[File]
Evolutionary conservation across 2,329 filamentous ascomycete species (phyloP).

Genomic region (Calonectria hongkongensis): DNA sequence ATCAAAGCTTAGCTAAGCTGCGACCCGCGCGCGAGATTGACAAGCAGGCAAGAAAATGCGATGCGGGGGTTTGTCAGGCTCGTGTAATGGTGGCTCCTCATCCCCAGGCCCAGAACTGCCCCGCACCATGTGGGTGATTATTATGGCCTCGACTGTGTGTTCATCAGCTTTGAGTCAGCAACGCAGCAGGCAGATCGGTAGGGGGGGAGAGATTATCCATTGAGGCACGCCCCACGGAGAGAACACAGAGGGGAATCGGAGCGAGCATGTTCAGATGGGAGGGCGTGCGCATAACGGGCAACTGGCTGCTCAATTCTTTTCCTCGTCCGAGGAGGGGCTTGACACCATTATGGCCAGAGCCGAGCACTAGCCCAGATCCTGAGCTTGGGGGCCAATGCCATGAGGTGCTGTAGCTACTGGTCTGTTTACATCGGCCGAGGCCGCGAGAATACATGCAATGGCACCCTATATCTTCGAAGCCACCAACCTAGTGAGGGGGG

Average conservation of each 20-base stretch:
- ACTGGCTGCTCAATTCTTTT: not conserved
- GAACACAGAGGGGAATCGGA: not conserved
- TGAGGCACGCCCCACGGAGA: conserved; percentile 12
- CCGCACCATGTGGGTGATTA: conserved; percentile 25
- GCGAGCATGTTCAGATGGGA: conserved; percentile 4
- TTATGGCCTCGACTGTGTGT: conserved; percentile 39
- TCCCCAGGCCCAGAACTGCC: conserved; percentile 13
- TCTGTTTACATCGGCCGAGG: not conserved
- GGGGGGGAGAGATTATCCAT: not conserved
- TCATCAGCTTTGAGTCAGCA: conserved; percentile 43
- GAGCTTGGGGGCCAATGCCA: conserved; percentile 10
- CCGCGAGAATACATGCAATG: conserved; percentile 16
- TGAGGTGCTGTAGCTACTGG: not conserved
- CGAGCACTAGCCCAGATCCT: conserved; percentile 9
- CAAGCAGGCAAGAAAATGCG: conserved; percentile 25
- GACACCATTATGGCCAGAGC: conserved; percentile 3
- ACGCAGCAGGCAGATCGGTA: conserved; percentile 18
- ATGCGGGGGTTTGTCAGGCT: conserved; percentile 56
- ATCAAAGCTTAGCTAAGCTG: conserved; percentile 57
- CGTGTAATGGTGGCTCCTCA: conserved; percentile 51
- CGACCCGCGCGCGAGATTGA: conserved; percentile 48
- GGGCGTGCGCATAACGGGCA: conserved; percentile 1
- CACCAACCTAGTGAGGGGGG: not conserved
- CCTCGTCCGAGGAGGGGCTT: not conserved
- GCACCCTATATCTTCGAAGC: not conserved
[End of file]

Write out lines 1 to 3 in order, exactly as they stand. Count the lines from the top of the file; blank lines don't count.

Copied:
Evolutionary conservation across 2,329 filamentous ascomycete species (phyloP).

Genomic region (Calonectria hongkongensis): DNA sequence ATCAAAGCTTAGCTAAGCTGCGACCCGCGCGCGAGATTGACAAGCAGGCAAGAAAATGCGATGCGGGGGTTTGTCAGGCTCGTGTAATGGTGGCTCCTCATCCCCAGGCCCAGAACTGCCCCGCACCATGTGGGTGATTATTATGGCCTCGACTGTGTGTTCATCAGCTTTGAGTCAGCAACGCAGCAGGCAGATCGGTAGGGGGGGAGAGATTATCCATTGAGGCACGCCCCACGGAGAGAACACAGAGGGGAATCGGAGCGAGCATGTTCAGATGGGAGGGCGTGCGCATAACGGGCAACTGGCTGCTCAATTCTTTTCCTCGTCCGAGGAGGGGCTTGACACCATTATGGCCAGAGCCGAGCACTAGCCCAGATCCTGAGCTTGGGGGCCAATGCCATGAGGTGCTGTAGCTACTGGTCTGTTTACATCGGCCGAGGCCGCGAGAATACATGCAATGGCACCCTATATCTTCGAAGCCACCAACCTAGTGAGGGGGG

Average conservation of each 20-base stretch: